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Rise in autism prevalence highlights continued need for early intervention

Video

Autism prevalence has been an increasing trend even before the COVID-19 pandemic, says J. Thomas Megerian, MD, PhD, FAAP, clinical director, Thompson Autism and Neurodevelopmental Center, Children's Hospital of Orange County. In this Contemporary Pediatrics® interview, watch as he discusses this trend and speaks to the importance of early autism intervention.

Contemporary Pediatrics®:

Hello and thank you for joining us. I'm Joshua Fitch, editor with Contemporary Pediatrics®.

J. Thomas Megerian, MD, PhD, FAAP:

Hi, I'm Tom Megerian, Joshua. I am Clinical Director at the Thompson Center for Autism and Neurodevelopmental Disorders at Children's Health of Orange County (CHOC) and work as a lead of that organization for the the the center as well as a Division Chief for the Division of Neurodevelopmental Medicine at CHOC as well.

Contemporary Pediatrics®:

Today we're discussing autism prevalence and children. recent findings from the CDC has Morbidity and Mortality Weekly Report suggests approximately 1 in 36 us children aged 8 years were identified with autism spectrum disorder in 2020, higher than the 2018 estimated average. First, what trends are you observing regarding prevalence of autism and children, and are there any associations with early detection disruptions potentially resulting from the COVID-19 pandemic or otherwise that may be contributing to an increase?

Megerian:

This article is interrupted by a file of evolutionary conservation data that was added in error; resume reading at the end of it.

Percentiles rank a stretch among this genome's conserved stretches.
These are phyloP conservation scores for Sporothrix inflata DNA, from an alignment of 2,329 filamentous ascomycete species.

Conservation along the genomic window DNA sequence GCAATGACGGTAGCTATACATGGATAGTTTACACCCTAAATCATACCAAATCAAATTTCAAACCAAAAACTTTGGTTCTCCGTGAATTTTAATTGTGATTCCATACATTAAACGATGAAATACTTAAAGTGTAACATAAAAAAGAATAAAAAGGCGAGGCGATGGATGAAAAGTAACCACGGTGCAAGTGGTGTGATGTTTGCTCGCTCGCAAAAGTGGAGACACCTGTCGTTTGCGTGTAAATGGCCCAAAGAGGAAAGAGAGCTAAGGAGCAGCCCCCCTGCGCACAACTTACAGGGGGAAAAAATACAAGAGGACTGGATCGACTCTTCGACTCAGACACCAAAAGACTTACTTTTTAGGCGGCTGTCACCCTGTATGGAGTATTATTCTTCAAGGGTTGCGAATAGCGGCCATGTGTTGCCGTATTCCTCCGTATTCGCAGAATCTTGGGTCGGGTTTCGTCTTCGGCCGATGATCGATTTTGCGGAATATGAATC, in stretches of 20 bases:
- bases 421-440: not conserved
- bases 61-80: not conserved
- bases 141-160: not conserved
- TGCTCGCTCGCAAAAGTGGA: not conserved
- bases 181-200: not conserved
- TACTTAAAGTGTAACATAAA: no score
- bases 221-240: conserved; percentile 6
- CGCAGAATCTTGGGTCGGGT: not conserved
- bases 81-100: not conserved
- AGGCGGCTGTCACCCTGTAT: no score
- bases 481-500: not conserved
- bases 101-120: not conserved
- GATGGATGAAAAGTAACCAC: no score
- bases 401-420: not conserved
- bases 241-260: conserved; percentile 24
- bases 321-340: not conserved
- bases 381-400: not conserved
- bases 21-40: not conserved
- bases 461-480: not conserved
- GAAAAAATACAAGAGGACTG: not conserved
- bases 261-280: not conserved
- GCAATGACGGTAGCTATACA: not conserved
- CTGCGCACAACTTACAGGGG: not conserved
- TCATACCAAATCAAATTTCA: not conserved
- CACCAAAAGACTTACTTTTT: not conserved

Yes, thanks, Joshua. It's a great question. You know, it's really hard to say if we're getting, say, a bolus of more kids that just weren't being diagnosed in the last two plus years, because of reluctance to come in to tertiary care centers like ours to receive the diagnosis, we know that there was a drop off in the number of kids that were being seen and referred. We've seen that in terms of vaccinations, that number dropped. We've seen it in terms of I think, well, health care visits, and so that's definitely a possibility. The counter argument to that, though, would be that this trend, increasing trend has been going on that we see every 2 to 4 years that we monitor that's been going on for a while. And if you look at the numbers, like over the last 5 years, it was one in 56, then one in 44. Now one in 36. And so those numbers, that trend of increasing, you know, by about 10, one in 10, every two to four years that's been going on. So it's a tough question to answer. Are we seeing this increase right now? That would have maybe flattened off from the 144, because we just didn't see a number of kids early? Or is this just a continuation of the trend we saw before? Hard to answer, and I think time will tell.